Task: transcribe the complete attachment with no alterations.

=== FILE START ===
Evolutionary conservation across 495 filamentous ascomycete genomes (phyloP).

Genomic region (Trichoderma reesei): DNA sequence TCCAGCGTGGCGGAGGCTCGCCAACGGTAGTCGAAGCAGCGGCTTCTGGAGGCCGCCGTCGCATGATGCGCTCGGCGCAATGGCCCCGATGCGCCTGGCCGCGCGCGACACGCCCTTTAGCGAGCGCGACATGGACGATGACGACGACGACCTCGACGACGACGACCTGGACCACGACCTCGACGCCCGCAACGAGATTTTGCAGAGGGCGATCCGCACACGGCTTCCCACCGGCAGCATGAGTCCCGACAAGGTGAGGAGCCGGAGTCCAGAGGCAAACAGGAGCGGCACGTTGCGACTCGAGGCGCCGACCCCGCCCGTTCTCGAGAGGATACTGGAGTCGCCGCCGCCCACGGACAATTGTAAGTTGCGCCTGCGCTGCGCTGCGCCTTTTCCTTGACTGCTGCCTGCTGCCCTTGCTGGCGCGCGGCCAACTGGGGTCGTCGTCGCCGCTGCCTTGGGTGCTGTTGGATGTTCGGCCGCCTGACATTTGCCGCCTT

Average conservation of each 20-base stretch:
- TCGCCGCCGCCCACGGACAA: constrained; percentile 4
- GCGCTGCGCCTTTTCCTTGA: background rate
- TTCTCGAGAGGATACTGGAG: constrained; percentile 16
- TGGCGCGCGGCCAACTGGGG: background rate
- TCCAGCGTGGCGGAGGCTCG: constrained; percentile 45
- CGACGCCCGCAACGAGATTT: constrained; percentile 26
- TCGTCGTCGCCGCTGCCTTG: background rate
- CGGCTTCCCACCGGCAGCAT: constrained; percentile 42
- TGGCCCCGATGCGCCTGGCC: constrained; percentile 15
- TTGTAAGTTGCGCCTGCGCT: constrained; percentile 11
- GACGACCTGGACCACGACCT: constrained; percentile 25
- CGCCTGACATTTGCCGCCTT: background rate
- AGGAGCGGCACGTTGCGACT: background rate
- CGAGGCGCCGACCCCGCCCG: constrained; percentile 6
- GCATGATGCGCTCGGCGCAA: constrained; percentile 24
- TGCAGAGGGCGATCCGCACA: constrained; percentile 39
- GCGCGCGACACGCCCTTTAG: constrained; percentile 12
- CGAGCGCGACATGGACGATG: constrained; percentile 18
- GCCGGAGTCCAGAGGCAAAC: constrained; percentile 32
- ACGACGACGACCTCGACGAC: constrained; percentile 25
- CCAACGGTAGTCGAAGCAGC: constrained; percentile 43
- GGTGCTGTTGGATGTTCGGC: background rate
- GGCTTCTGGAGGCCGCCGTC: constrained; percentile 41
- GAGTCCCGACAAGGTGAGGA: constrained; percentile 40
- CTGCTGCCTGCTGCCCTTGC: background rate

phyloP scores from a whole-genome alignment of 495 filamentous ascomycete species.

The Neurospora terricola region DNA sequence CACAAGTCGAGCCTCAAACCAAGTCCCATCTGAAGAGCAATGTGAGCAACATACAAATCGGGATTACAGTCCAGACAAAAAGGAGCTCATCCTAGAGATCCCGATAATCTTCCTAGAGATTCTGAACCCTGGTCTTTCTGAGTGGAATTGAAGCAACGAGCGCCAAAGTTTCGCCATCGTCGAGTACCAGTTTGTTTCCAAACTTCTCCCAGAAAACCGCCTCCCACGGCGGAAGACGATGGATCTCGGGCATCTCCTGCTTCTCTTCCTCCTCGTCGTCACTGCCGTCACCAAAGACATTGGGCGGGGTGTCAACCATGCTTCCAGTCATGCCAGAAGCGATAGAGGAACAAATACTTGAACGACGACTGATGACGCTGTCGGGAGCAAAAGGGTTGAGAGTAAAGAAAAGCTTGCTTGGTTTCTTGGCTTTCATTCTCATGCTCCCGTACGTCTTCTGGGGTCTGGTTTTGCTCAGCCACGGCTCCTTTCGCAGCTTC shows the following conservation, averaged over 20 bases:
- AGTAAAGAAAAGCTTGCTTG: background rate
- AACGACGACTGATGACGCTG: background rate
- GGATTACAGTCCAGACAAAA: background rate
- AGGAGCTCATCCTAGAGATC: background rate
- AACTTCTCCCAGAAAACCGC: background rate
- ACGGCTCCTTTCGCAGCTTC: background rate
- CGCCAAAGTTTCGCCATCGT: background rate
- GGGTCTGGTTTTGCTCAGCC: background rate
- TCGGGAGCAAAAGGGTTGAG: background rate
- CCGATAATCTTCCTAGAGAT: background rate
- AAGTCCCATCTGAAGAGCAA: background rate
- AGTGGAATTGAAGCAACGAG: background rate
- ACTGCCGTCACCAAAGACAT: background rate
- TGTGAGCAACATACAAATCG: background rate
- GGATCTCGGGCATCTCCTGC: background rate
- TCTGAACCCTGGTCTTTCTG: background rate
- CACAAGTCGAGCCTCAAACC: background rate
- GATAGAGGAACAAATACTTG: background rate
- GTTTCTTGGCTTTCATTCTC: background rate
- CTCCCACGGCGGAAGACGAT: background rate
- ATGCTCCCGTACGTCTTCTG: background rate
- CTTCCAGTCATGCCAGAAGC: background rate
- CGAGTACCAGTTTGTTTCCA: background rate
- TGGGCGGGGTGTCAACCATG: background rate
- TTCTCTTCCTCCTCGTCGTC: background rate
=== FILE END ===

Evolutionary conservation across 495 filamentous ascomycete genomes (phyloP).

Genomic region (Trichoderma reesei): DNA sequence TCCAGCGTGGCGGAGGCTCGCCAACGGTAGTCGAAGCAGCGGCTTCTGGAGGCCGCCGTCGCATGATGCGCTCGGCGCAATGGCCCCGATGCGCCTGGCCGCGCGCGACACGCCCTTTAGCGAGCGCGACATGGACGATGACGACGACGACCTCGACGACGACGACCTGGACCACGACCTCGACGCCCGCAACGAGATTTTGCAGAGGGCGATCCGCACACGGCTTCCCACCGGCAGCATGAGTCCCGACAAGGTGAGGAGCCGGAGTCCAGAGGCAAACAGGAGCGGCACGTTGCGACTCGAGGCGCCGACCCCGCCCGTTCTCGAGAGGATACTGGAGTCGCCGCCGCCCACGGACAATTGTAAGTTGCGCCTGCGCTGCGCTGCGCCTTTTCCTTGACTGCTGCCTGCTGCCCTTGCTGGCGCGCGGCCAACTGGGGTCGTCGTCGCCGCTGCCTTGGGTGCTGTTGGATGTTCGGCCGCCTGACATTTGCCGCCTT

Average conservation of each 20-base stretch:
- TCGCCGCCGCCCACGGACAA: constrained; percentile 4
- GCGCTGCGCCTTTTCCTTGA: background rate
- TTCTCGAGAGGATACTGGAG: constrained; percentile 16
- TGGCGCGCGGCCAACTGGGG: background rate
- TCCAGCGTGGCGGAGGCTCG: constrained; percentile 45
- CGACGCCCGCAACGAGATTT: constrained; percentile 26
- TCGTCGTCGCCGCTGCCTTG: background rate
- CGGCTTCCCACCGGCAGCAT: constrained; percentile 42
- TGGCCCCGATGCGCCTGGCC: constrained; percentile 15
- TTGTAAGTTGCGCCTGCGCT: constrained; percentile 11
- GACGACCTGGACCACGACCT: constrained; percentile 25
- CGCCTGACATTTGCCGCCTT: background rate
- AGGAGCGGCACGTTGCGACT: background rate
- CGAGGCGCCGACCCCGCCCG: constrained; percentile 6
- GCATGATGCGCTCGGCGCAA: constrained; percentile 24
- TGCAGAGGGCGATCCGCACA: constrained; percentile 39
- GCGCGCGACACGCCCTTTAG: constrained; percentile 12
- CGAGCGCGACATGGACGATG: constrained; percentile 18
- GCCGGAGTCCAGAGGCAAAC: constrained; percentile 32
- ACGACGACGACCTCGACGAC: constrained; percentile 25
- CCAACGGTAGTCGAAGCAGC: constrained; percentile 43
- GGTGCTGTTGGATGTTCGGC: background rate
- GGCTTCTGGAGGCCGCCGTC: constrained; percentile 41
- GAGTCCCGACAAGGTGAGGA: constrained; percentile 40
- CTGCTGCCTGCTGCCCTTGC: background rate

phyloP scores from a whole-genome alignment of 495 filamentous ascomycete species.

The Neurospora terricola region DNA sequence CACAAGTCGAGCCTCAAACCAAGTCCCATCTGAAGAGCAATGTGAGCAACATACAAATCGGGATTACAGTCCAGACAAAAAGGAGCTCATCCTAGAGATCCCGATAATCTTCCTAGAGATTCTGAACCCTGGTCTTTCTGAGTGGAATTGAAGCAACGAGCGCCAAAGTTTCGCCATCGTCGAGTACCAGTTTGTTTCCAAACTTCTCCCAGAAAACCGCCTCCCACGGCGGAAGACGATGGATCTCGGGCATCTCCTGCTTCTCTTCCTCCTCGTCGTCACTGCCGTCACCAAAGACATTGGGCGGGGTGTCAACCATGCTTCCAGTCATGCCAGAAGCGATAGAGGAACAAATACTTGAACGACGACTGATGACGCTGTCGGGAGCAAAAGGGTTGAGAGTAAAGAAAAGCTTGCTTGGTTTCTTGGCTTTCATTCTCATGCTCCCGTACGTCTTCTGGGGTCTGGTTTTGCTCAGCCACGGCTCCTTTCGCAGCTTC shows the following conservation, averaged over 20 bases:
- AGTAAAGAAAAGCTTGCTTG: background rate
- AACGACGACTGATGACGCTG: background rate
- GGATTACAGTCCAGACAAAA: background rate
- AGGAGCTCATCCTAGAGATC: background rate
- AACTTCTCCCAGAAAACCGC: background rate
- ACGGCTCCTTTCGCAGCTTC: background rate
- CGCCAAAGTTTCGCCATCGT: background rate
- GGGTCTGGTTTTGCTCAGCC: background rate
- TCGGGAGCAAAAGGGTTGAG: background rate
- CCGATAATCTTCCTAGAGAT: background rate
- AAGTCCCATCTGAAGAGCAA: background rate
- AGTGGAATTGAAGCAACGAG: background rate
- ACTGCCGTCACCAAAGACAT: background rate
- TGTGAGCAACATACAAATCG: background rate
- GGATCTCGGGCATCTCCTGC: background rate
- TCTGAACCCTGGTCTTTCTG: background rate
- CACAAGTCGAGCCTCAAACC: background rate
- GATAGAGGAACAAATACTTG: background rate
- GTTTCTTGGCTTTCATTCTC: background rate
- CTCCCACGGCGGAAGACGAT: background rate
- ATGCTCCCGTACGTCTTCTG: background rate
- CTTCCAGTCATGCCAGAAGC: background rate
- CGAGTACCAGTTTGTTTCCA: background rate
- TGGGCGGGGTGTCAACCATG: background rate
- TTCTCTTCCTCCTCGTCGTC: background rate